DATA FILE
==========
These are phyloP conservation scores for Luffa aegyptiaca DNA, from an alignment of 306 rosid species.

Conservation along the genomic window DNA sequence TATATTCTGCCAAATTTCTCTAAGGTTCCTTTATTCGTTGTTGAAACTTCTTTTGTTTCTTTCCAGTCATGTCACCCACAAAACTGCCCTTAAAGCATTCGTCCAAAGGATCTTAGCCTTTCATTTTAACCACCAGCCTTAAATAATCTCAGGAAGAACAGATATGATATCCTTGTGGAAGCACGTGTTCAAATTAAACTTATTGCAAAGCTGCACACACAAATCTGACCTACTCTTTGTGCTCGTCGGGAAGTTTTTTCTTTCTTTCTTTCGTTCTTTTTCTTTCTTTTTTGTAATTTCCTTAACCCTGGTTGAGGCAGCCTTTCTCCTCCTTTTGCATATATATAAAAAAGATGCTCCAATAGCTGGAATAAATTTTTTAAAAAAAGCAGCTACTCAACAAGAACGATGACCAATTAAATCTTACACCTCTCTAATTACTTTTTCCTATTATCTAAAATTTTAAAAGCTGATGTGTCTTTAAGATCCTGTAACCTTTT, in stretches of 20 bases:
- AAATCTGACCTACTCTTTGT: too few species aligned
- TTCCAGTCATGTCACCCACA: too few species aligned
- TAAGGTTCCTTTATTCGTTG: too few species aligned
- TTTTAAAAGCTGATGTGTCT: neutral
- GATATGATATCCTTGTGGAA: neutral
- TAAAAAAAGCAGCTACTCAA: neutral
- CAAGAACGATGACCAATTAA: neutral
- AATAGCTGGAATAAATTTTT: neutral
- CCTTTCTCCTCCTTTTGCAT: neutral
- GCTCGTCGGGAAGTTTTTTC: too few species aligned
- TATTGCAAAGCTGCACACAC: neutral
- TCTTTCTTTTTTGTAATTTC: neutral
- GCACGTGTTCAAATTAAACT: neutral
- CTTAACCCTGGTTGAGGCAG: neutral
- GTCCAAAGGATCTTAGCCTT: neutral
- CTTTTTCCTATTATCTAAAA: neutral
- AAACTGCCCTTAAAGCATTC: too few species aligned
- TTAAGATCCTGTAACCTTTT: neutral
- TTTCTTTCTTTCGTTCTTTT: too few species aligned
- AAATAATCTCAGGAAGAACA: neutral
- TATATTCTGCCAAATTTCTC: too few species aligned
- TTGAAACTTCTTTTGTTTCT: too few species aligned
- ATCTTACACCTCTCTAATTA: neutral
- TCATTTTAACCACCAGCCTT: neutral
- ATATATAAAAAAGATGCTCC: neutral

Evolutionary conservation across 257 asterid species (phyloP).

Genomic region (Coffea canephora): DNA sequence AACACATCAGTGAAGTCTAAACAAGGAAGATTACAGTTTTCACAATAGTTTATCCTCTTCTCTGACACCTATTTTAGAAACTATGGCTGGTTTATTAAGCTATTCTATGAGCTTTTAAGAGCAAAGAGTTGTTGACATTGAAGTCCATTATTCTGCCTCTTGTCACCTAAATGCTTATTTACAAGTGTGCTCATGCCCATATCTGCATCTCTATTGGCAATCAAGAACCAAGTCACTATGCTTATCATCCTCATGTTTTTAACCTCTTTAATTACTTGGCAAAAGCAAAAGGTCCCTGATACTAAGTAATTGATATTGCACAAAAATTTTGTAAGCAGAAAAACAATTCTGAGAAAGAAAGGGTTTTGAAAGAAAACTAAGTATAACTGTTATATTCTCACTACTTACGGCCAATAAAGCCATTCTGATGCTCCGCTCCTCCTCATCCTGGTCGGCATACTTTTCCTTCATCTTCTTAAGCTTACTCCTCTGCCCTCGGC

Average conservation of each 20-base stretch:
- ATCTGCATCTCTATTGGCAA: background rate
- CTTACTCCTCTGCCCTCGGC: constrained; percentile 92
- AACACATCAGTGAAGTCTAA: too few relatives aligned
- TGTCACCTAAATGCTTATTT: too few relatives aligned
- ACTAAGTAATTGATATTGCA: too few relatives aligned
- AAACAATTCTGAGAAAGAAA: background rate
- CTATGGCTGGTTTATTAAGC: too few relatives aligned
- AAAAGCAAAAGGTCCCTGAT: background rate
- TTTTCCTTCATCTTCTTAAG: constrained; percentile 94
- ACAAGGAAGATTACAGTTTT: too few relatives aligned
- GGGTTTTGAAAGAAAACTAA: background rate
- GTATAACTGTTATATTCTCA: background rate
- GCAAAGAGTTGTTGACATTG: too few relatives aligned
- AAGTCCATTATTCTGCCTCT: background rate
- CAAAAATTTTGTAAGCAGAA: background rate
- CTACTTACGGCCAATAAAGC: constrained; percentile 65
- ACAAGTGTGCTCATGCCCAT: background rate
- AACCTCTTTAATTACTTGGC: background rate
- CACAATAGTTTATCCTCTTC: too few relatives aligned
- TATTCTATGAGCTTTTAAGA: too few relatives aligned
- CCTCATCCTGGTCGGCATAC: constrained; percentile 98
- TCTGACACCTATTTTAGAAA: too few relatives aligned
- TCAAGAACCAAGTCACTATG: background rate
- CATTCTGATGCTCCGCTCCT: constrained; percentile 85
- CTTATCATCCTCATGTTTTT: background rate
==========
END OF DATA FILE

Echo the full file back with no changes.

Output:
These are phyloP conservation scores for Luffa aegyptiaca DNA, from an alignment of 306 rosid species.

Conservation along the genomic window DNA sequence TATATTCTGCCAAATTTCTCTAAGGTTCCTTTATTCGTTGTTGAAACTTCTTTTGTTTCTTTCCAGTCATGTCACCCACAAAACTGCCCTTAAAGCATTCGTCCAAAGGATCTTAGCCTTTCATTTTAACCACCAGCCTTAAATAATCTCAGGAAGAACAGATATGATATCCTTGTGGAAGCACGTGTTCAAATTAAACTTATTGCAAAGCTGCACACACAAATCTGACCTACTCTTTGTGCTCGTCGGGAAGTTTTTTCTTTCTTTCTTTCGTTCTTTTTCTTTCTTTTTTGTAATTTCCTTAACCCTGGTTGAGGCAGCCTTTCTCCTCCTTTTGCATATATATAAAAAAGATGCTCCAATAGCTGGAATAAATTTTTTAAAAAAAGCAGCTACTCAACAAGAACGATGACCAATTAAATCTTACACCTCTCTAATTACTTTTTCCTATTATCTAAAATTTTAAAAGCTGATGTGTCTTTAAGATCCTGTAACCTTTT, in stretches of 20 bases:
- AAATCTGACCTACTCTTTGT: too few species aligned
- TTCCAGTCATGTCACCCACA: too few species aligned
- TAAGGTTCCTTTATTCGTTG: too few species aligned
- TTTTAAAAGCTGATGTGTCT: neutral
- GATATGATATCCTTGTGGAA: neutral
- TAAAAAAAGCAGCTACTCAA: neutral
- CAAGAACGATGACCAATTAA: neutral
- AATAGCTGGAATAAATTTTT: neutral
- CCTTTCTCCTCCTTTTGCAT: neutral
- GCTCGTCGGGAAGTTTTTTC: too few species aligned
- TATTGCAAAGCTGCACACAC: neutral
- TCTTTCTTTTTTGTAATTTC: neutral
- GCACGTGTTCAAATTAAACT: neutral
- CTTAACCCTGGTTGAGGCAG: neutral
- GTCCAAAGGATCTTAGCCTT: neutral
- CTTTTTCCTATTATCTAAAA: neutral
- AAACTGCCCTTAAAGCATTC: too few species aligned
- TTAAGATCCTGTAACCTTTT: neutral
- TTTCTTTCTTTCGTTCTTTT: too few species aligned
- AAATAATCTCAGGAAGAACA: neutral
- TATATTCTGCCAAATTTCTC: too few species aligned
- TTGAAACTTCTTTTGTTTCT: too few species aligned
- ATCTTACACCTCTCTAATTA: neutral
- TCATTTTAACCACCAGCCTT: neutral
- ATATATAAAAAAGATGCTCC: neutral

Evolutionary conservation across 257 asterid species (phyloP).

Genomic region (Coffea canephora): DNA sequence AACACATCAGTGAAGTCTAAACAAGGAAGATTACAGTTTTCACAATAGTTTATCCTCTTCTCTGACACCTATTTTAGAAACTATGGCTGGTTTATTAAGCTATTCTATGAGCTTTTAAGAGCAAAGAGTTGTTGACATTGAAGTCCATTATTCTGCCTCTTGTCACCTAAATGCTTATTTACAAGTGTGCTCATGCCCATATCTGCATCTCTATTGGCAATCAAGAACCAAGTCACTATGCTTATCATCCTCATGTTTTTAACCTCTTTAATTACTTGGCAAAAGCAAAAGGTCCCTGATACTAAGTAATTGATATTGCACAAAAATTTTGTAAGCAGAAAAACAATTCTGAGAAAGAAAGGGTTTTGAAAGAAAACTAAGTATAACTGTTATATTCTCACTACTTACGGCCAATAAAGCCATTCTGATGCTCCGCTCCTCCTCATCCTGGTCGGCATACTTTTCCTTCATCTTCTTAAGCTTACTCCTCTGCCCTCGGC

Average conservation of each 20-base stretch:
- ATCTGCATCTCTATTGGCAA: background rate
- CTTACTCCTCTGCCCTCGGC: constrained; percentile 92
- AACACATCAGTGAAGTCTAA: too few relatives aligned
- TGTCACCTAAATGCTTATTT: too few relatives aligned
- ACTAAGTAATTGATATTGCA: too few relatives aligned
- AAACAATTCTGAGAAAGAAA: background rate
- CTATGGCTGGTTTATTAAGC: too few relatives aligned
- AAAAGCAAAAGGTCCCTGAT: background rate
- TTTTCCTTCATCTTCTTAAG: constrained; percentile 94
- ACAAGGAAGATTACAGTTTT: too few relatives aligned
- GGGTTTTGAAAGAAAACTAA: background rate
- GTATAACTGTTATATTCTCA: background rate
- GCAAAGAGTTGTTGACATTG: too few relatives aligned
- AAGTCCATTATTCTGCCTCT: background rate
- CAAAAATTTTGTAAGCAGAA: background rate
- CTACTTACGGCCAATAAAGC: constrained; percentile 65
- ACAAGTGTGCTCATGCCCAT: background rate
- AACCTCTTTAATTACTTGGC: background rate
- CACAATAGTTTATCCTCTTC: too few relatives aligned
- TATTCTATGAGCTTTTAAGA: too few relatives aligned
- CCTCATCCTGGTCGGCATAC: constrained; percentile 98
- TCTGACACCTATTTTAGAAA: too few relatives aligned
- TCAAGAACCAAGTCACTATG: background rate
- CATTCTGATGCTCCGCTCCT: constrained; percentile 85
- CTTATCATCCTCATGTTTTT: background rate